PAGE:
May is National Motorcycle Safety Awareness Month, and Washington officials are reminding drivers of all motor vehicles, including cars trucks, and motorcycles, to safely share the road.
In 2019 and 2020, more than 90 motorcycle riders died each year in crashes on Washington’s roads. This was the highest number of motorcycle rider fatalities in a single year in the state since 1982, according to data from the state Department of Licensing (DOL) and Washington Traffic Safety Commission (WTSC).
"We are concerned about the high number of motorcycle rider deaths and we know that we can all work to prevent these deaths,” said Shelly Baldwin, director of WTSC. "Drivers can watch out for motorcyclists. Riders can improve their skills through training. All of us can respect speed limits and ride and drive sober."
While about two-thirds of fatal motorcycle crashes involved another vehicle, illegal and dangerous actions by the rider including speeding, losing control in corners and curves, improper passing and riding under the influence of alcohol or drugs were the main contributing factors cited in these crashes, according to data from WTSC and DOL.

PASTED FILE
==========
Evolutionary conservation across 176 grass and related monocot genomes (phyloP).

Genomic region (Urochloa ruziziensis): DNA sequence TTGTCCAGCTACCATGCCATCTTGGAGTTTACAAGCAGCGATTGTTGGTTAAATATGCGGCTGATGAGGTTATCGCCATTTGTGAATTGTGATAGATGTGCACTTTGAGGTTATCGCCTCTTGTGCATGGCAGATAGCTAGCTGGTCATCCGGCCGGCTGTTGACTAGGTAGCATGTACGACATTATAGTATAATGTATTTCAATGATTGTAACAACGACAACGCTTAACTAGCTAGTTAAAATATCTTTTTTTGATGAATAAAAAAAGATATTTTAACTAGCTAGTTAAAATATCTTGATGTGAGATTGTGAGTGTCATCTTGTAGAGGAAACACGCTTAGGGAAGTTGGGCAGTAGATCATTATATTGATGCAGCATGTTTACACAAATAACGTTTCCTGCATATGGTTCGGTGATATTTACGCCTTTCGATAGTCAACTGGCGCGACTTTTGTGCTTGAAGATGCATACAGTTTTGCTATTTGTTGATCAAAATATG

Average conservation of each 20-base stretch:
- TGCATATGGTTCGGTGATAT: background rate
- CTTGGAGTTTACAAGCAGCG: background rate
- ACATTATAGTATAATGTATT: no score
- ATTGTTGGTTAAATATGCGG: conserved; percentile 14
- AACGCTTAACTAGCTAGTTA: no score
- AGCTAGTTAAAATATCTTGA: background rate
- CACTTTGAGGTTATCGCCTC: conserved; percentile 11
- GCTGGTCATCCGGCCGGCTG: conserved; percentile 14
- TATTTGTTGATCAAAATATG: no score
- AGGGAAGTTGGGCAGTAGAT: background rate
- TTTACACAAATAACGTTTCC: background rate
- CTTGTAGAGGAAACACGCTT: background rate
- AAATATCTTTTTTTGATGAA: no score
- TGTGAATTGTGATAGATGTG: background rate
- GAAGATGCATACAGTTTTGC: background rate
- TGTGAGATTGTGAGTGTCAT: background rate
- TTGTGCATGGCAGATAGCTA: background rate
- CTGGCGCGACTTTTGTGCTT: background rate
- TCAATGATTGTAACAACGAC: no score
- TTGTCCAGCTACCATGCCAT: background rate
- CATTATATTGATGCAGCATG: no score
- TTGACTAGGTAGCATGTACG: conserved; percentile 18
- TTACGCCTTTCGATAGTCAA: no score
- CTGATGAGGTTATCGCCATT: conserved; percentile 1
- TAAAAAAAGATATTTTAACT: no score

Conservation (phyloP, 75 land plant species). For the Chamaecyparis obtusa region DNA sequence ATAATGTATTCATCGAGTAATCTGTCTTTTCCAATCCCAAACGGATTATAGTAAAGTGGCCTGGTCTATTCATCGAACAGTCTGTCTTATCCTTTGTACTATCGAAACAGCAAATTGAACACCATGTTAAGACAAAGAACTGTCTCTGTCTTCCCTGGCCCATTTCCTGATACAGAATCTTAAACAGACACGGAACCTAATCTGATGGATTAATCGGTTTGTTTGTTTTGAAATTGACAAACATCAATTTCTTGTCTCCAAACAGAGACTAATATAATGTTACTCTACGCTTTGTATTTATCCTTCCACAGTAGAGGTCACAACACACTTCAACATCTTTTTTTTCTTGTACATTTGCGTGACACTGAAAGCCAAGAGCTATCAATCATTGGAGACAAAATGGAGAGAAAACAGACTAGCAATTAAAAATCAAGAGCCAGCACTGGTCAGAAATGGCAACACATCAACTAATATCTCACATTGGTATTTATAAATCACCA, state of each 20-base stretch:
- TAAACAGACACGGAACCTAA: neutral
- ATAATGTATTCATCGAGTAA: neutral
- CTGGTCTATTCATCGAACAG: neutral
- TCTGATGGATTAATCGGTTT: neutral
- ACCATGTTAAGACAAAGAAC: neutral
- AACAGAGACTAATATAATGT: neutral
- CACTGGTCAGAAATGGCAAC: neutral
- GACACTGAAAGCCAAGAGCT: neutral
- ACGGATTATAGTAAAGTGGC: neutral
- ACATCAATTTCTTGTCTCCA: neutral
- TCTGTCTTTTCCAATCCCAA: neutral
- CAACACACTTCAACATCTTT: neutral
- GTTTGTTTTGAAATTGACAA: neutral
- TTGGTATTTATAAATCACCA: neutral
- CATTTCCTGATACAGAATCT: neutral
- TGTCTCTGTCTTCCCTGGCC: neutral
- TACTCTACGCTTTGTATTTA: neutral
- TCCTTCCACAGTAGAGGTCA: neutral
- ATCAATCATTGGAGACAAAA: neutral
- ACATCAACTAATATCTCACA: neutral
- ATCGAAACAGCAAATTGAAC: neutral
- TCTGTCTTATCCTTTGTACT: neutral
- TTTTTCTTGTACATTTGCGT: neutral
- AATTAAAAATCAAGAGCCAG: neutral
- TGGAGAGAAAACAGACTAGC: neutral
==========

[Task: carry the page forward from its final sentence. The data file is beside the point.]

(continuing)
“The Department of Licensing is committed to working with riders, training providers, and other agencies to improve rider safety in Washington,” said Bryan Jackson, assistant administrator of the DOL’s motorcycle safety program. “Through good decision making, reoccurring training and knowing their limits, riders control their own safety.”
With more motorcycle riders on roads this time of year, officials remind drivers to watch out for motorcycles before changing lanes, turning left or pulling out into moving traffic.
“In the last year, we have seen an exceptional number of people buying motorcycles and taking training during the pandemic,” said Chris Johnson, owner and trainer at Washington Motorcycle Safety Training. “Unfortunately, we have also seen a huge spike in motorcycle fatalities, making the need for motorcycle rider awareness greater than ever before.”
The National Highway Traffic Safety Administration (NHTSA) reported that motorcycle fatalities across the country decreased .5% from 5,038 in 2018 to 5,014 in 2019. Per vehicle mile traveled in 2019, data show motorcyclists were about 29 times more likely than passenger vehicle occupants to die in a crash and four times more likely to be seriously injured.
A motorcycle awareness and safety campaign called “It’s A Fine Line” promotes safe and fun riding through social media outlets including Facebook, Twitter and YouTube. And DOL continues to use targeted social media messaging, as well as in-person rider outreach, to inform riders of the inherent risks of motorcycling.
Videos can be watched online at www.youtube.com/user/itsafinelinewa/videos.